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N Korea rejects nuclear sampling

A file photo from February 2008 of a US inspector studying disabled nuclear equipment at Yongbyon plant in North Korea
Setbacks have plagued negotiations on the North's nuclear activities

North Korea has said it will not allow inspectors to take samples from its main nuclear complex to verify its account of past nuclear activities.

Pyongyang said it had never agreed to such a move, contradicting a statement by US officials last month.

Washington removed North Korea from its list of countries sponsoring terrorism saying the North had agreed to provide full access to its nuclear facilities.

The different interpretations may prove a new snag in disarmament negotiations.

It is an act of infringing upon sovereignty little short of seeking a house-search... to insist on adding even a word except the written agreement
North Korean statement

North Korea's foreign ministry said last month's breakthrough agreement allowed for nuclear inspectors to visit its main Yongbyon complex, view documents and interview scientists - but that sample-taking was not part of the deal.

It also said Yongbyon would be open to inspection only after it received all the energy aid pledged by its negotiating partners - China, Japan, South Korea, the US and Russia.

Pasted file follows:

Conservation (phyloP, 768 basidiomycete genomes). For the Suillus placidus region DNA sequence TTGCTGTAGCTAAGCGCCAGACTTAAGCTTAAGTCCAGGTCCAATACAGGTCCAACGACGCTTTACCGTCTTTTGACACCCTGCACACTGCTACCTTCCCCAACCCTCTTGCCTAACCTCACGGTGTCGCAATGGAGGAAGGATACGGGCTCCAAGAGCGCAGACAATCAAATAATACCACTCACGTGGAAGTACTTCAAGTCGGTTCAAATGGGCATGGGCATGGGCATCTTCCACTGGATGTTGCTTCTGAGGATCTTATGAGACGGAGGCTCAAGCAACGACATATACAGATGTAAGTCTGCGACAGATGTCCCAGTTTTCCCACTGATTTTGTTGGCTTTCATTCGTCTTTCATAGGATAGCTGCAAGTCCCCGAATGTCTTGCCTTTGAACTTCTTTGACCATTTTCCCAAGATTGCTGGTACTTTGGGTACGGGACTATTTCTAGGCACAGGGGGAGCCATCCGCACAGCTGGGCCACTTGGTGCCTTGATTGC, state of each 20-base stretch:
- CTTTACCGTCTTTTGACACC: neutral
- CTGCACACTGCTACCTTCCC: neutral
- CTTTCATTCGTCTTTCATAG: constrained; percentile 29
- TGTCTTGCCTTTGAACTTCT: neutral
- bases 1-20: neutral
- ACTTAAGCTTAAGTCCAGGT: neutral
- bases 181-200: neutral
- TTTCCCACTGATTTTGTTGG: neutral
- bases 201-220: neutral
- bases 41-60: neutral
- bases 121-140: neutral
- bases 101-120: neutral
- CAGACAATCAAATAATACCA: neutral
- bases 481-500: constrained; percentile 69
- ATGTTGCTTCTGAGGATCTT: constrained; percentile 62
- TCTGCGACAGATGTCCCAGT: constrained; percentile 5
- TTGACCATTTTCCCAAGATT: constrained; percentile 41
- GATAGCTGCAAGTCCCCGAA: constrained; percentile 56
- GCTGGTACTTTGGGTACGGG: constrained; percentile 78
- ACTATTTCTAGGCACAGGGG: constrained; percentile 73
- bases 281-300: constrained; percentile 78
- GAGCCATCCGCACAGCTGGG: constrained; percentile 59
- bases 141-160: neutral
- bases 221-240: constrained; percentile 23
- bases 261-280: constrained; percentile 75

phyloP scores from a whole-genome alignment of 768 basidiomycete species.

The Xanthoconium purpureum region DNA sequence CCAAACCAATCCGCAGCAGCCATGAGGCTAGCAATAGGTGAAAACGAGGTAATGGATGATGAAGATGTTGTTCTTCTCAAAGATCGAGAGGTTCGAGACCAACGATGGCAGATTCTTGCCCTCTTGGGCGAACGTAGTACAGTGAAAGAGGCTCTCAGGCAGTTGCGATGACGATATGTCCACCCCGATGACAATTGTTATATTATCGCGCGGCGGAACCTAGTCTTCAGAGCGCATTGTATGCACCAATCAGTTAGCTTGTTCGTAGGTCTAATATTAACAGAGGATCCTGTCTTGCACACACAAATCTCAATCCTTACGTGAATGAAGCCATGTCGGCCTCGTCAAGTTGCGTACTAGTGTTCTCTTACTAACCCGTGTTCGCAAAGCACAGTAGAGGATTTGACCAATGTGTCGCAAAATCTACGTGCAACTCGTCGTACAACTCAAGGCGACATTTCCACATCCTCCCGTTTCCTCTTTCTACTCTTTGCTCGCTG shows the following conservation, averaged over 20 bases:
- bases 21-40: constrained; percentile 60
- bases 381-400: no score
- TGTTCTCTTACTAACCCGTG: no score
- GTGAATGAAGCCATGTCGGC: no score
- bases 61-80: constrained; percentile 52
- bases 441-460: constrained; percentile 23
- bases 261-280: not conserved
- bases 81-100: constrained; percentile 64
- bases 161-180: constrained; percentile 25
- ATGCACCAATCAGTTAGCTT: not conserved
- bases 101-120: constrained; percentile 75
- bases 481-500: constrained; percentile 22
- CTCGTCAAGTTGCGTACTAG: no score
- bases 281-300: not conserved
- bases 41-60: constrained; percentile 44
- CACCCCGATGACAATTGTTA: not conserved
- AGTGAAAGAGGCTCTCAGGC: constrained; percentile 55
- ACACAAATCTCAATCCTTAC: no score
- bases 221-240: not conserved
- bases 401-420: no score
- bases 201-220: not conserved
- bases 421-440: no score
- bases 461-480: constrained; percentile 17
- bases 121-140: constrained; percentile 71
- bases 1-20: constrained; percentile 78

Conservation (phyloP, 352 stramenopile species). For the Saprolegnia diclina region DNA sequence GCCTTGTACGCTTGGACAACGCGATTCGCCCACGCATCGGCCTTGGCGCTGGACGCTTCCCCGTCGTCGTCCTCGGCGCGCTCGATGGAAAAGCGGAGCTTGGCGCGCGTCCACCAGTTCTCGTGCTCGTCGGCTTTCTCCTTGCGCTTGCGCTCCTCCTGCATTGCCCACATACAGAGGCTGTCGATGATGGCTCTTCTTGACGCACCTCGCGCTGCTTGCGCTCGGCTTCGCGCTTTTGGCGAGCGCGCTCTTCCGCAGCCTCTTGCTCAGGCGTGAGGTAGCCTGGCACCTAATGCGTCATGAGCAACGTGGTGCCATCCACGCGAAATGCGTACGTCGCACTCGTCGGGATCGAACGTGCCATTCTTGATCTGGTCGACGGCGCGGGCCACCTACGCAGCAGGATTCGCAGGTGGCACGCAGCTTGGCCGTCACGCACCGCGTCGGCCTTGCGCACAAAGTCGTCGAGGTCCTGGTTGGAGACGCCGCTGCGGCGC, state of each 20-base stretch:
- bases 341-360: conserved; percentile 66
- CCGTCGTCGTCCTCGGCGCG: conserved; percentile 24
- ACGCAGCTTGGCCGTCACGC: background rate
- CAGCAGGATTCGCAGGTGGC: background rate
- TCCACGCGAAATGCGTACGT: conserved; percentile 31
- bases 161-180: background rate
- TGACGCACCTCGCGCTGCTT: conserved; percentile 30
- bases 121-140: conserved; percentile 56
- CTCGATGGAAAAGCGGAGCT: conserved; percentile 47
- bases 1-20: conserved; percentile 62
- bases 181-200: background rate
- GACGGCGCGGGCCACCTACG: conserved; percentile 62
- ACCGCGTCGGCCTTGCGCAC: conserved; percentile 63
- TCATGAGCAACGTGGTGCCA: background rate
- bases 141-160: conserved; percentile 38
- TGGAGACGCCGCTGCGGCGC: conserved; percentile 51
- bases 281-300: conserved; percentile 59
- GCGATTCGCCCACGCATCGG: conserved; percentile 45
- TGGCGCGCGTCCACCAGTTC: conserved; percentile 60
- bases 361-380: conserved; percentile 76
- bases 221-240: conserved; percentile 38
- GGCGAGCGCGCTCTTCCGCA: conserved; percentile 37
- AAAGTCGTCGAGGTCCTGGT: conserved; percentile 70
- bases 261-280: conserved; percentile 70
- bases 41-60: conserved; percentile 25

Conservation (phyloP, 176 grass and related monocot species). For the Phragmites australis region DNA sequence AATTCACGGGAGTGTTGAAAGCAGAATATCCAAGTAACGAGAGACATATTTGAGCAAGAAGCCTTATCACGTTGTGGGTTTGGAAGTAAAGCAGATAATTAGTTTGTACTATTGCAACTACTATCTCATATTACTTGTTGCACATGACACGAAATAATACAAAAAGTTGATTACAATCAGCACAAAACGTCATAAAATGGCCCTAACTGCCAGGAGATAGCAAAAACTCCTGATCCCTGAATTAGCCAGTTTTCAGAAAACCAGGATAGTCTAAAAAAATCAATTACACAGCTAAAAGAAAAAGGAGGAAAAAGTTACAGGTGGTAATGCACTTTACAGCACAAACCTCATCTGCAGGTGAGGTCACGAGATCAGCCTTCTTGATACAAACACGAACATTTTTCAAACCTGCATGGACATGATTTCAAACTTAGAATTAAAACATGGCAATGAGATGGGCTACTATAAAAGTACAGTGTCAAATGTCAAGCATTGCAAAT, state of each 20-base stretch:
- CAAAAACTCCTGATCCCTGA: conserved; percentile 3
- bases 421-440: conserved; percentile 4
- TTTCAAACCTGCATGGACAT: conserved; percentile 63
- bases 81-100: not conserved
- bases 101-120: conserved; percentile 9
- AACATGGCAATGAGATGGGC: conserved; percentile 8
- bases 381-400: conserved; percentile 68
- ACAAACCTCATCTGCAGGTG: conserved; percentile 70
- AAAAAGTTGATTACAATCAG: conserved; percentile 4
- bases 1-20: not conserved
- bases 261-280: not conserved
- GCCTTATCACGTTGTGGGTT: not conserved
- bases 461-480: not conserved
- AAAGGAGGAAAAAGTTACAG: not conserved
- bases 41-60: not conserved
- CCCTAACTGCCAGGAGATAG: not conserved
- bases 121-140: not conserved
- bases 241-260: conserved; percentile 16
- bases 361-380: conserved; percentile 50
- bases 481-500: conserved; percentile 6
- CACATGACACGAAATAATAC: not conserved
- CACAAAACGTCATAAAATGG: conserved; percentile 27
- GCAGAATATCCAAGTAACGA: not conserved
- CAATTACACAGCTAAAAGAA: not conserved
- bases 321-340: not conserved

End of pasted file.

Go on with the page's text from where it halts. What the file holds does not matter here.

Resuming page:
"It is an act of infringing upon sovereignty little short of seeking a house-search... to insist on adding even a word except the written agreement," the North said in a statement.

Unresolved issues

The deal to remove North Korea from the US terror sponsors' list last month came after a visit to Pyongyang by US envoy Christopher Hill, and days of six-party talks.

US State Department officials said that in return the North had agreed to allow nuclear experts to take samples and conduct forensic tests at all its declared nuclear facilities and undeclared sites, on mutual consent.

It also said the North would allow inspectors to verify that it had told the truth about transfers of nuclear technology and an alleged uranium programme - which Pyongyang has always denied.

The US said North Korea would resume its disablement of nuclear facilities, in line with a nuclear disarmament-for-aid deal in 2007.

North Korea began disabling its Yongbyon nuclear reactor in August, but more recently it made moves to reassemble the plant after Washington refused to remove it from its blacklist.

In other provocative steps, it expelled UN inspectors and test-fired short-range missiles, heightening tensions with the US.

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